Functional Inorganic Materials at UMD

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News

August 2019 Congratulations to the two newest doctors from the Rodriguez Group. Dr. Austin Virtue and Dr. Rishvi Jayathilake. Dr. Virtue's Ph.D. thesis titled "Structure and Properties of Alloyed Chalcogenides with the ThCr2Si2 type structure and Dr. Jayathilake's Ph.D. thesis was titled "Oxygen Storage Properties of Ternary Metal Oxide Systems for Chemical Looping Reactions" .

June 2019 Our work on spherical neutron polarimetry in conjunction with the NIST Center for Neutron Research was published in Review of Scientific Instruments titled "Small-angle neutron polarimetry apparatus (SANPA): Development at the NIST Center for Neutron Research" .

April 2019 Our work on tetrahedral transition metal chalcogenide materials was published in Physical Review Materials titled "Magnetic order effects on the electronic structure of KMMnS2(M=Cu,Li) with the ThCr2Si2-type structure" .

April 2019 Our latest work on chemical looping reactions was published in Chemical Communications titled "Structural studies of the perovskite series La1-xSrxCoO3-d during chemical looping with methane".

January 2019 Our review work on ferrotorodicity was published in Journal of Solid State Chemistry titled "The fourth ferroic order: Current status on ferrotoroidic materials".

August 2018 Congratulations to senior graduate student Stephanie Gnewuch for winning the Margaret C. Etter Student Lecture Award in Neutron Scattering at the American Crystallographic Association National meeting for her talk on synthesis and characterization of transition metal phosphates.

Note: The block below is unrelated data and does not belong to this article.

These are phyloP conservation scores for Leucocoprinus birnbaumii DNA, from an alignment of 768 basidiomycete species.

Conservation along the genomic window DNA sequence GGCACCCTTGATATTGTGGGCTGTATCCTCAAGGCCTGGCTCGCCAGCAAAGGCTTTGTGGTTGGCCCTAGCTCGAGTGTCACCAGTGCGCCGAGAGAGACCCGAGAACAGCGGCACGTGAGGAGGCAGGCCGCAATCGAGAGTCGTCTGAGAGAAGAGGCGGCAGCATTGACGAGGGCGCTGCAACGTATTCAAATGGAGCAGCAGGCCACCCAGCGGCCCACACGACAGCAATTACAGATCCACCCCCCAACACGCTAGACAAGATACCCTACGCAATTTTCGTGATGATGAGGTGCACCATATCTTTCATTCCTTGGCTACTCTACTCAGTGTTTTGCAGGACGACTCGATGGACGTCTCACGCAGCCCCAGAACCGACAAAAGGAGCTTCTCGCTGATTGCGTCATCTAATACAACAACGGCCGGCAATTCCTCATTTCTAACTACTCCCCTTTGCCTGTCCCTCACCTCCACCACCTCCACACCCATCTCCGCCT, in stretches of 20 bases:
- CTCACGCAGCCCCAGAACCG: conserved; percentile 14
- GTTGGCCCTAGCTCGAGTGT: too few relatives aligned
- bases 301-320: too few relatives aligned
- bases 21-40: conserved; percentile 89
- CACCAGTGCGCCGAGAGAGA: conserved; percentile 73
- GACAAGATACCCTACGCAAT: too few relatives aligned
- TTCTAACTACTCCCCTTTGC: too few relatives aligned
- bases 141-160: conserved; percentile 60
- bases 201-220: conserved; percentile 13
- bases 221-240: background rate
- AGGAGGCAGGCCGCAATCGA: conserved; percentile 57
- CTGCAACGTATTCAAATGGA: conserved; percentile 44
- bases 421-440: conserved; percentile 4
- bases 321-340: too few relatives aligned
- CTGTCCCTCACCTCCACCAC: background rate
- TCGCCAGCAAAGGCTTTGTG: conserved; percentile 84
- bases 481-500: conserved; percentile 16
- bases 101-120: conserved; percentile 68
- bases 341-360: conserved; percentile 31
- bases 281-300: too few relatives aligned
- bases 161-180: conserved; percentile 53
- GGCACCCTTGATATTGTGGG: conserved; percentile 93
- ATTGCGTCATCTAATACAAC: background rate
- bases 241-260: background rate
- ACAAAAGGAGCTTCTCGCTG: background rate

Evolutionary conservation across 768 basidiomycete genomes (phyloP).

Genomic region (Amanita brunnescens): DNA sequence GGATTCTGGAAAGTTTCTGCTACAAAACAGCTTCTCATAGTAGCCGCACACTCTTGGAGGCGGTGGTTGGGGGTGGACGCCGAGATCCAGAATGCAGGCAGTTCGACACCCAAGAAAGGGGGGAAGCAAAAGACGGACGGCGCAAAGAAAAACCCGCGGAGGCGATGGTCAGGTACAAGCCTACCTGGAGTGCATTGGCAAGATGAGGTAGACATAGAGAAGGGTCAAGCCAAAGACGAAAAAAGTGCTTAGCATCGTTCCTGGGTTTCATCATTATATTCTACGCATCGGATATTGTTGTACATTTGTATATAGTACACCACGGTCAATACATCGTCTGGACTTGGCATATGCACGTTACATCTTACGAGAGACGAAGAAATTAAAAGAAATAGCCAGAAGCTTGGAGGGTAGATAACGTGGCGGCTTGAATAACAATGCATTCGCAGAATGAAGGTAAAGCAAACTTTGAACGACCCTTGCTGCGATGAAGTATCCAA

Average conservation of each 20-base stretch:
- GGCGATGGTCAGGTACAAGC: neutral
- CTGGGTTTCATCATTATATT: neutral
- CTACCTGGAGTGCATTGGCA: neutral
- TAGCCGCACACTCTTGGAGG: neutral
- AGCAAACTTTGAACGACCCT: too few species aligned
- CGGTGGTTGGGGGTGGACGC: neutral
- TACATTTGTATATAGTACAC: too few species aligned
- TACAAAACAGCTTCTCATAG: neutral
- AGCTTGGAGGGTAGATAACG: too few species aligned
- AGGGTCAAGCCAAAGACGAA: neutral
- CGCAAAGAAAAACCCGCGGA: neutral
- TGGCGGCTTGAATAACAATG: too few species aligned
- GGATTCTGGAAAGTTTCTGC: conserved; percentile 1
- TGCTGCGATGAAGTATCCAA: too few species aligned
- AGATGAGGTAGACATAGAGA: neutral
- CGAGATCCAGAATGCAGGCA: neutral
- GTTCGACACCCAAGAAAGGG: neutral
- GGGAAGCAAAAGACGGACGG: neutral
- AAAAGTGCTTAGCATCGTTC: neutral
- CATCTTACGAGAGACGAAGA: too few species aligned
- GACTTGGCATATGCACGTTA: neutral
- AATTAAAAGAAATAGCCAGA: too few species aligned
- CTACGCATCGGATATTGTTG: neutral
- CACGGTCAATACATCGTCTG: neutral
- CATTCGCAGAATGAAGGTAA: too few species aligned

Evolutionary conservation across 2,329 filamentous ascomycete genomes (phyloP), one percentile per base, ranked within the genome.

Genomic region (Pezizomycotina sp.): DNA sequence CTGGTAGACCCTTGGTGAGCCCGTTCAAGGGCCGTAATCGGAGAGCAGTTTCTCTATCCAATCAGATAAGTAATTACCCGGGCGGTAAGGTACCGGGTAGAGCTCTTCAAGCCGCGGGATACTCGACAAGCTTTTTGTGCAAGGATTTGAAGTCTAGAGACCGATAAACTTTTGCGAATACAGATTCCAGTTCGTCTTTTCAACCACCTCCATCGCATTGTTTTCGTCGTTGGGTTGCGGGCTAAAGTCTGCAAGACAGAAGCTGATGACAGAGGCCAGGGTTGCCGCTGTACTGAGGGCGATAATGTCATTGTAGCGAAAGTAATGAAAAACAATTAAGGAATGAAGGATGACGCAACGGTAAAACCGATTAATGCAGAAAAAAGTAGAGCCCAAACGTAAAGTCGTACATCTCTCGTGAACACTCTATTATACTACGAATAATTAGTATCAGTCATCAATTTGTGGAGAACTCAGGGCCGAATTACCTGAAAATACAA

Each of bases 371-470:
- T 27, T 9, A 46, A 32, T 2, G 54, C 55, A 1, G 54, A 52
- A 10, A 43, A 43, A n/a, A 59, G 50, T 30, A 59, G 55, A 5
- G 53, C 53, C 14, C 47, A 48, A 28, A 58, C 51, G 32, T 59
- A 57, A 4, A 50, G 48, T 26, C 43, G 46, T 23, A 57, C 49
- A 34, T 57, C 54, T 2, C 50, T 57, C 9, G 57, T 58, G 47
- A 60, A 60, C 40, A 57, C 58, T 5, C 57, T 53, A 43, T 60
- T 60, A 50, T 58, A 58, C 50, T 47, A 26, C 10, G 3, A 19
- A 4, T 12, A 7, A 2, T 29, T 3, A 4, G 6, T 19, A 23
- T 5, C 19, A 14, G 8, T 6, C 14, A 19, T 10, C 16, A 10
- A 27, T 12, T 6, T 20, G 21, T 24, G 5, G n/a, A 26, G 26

May 2018 Congratulations to the newest doctor from the Rodriguez Group, Dr. Xiuquan Zhou on the successful defense of his thesis on Intecalation Chemistry of Transition Metal Chalcogenides and winning the 'Research Excellence Award' from the University of Maryland Department of Chemistry and Biochemistry.

April 2018 Our latest work on intercalation in Fe-based superconductors was published in Chemical Communications titled "Proton and ammonia intercalation into layered iron chalcogenides".

March 2018 Our work on new layered transition metal chalcogenides was published in Physical Review B titled "Frustrated magnetism in the tetragonal CoSe analog of superconducting FeSe".

February 2018 Our work on solid-state oxygen storage materials was published in Journal of Materials Chemistry A titled "In situ diffraction studies on reversible oxygen uptake and release in AFe2O4+δ ( A = Lu, Yb, Y, In)".

October 2017 Congratulations to Rishvi Jayathilake for winning the student poster prize at the 75th Annual Pittsburgh Diffraction Conference! Her poster was titled "Oxygen Storage Properties of RFe2O4 (R = Lu, Yb, Y, and In)".

June 2017 Our perspective article on layered metal chalcogenides was published in Chemistry of Materials as part of their Up-and-Coming series. "Tetrahedral Transition Metal Chalcogenides as Functional Inorganic Materials".

June 2017 Congratulations to Dan for successfully defending his Ph.D. thesis "Structural and Chemical Factors Governing Anion Reactivity in Perovskite Oxides".

May 2017 Congratulations to Amber for successfully defending her Ph.D. thesis "Frustrated Magnetism and Electronic Properties of Hollandite Oxide Materials".

May 2017 Our work on an interesting metal-to-insulator transition in a metal oxide was published in Journal of Materials Chemistry C titled "Metal-insulator transition tuned by magnetic field in Bi1.7V8O16 hollandite".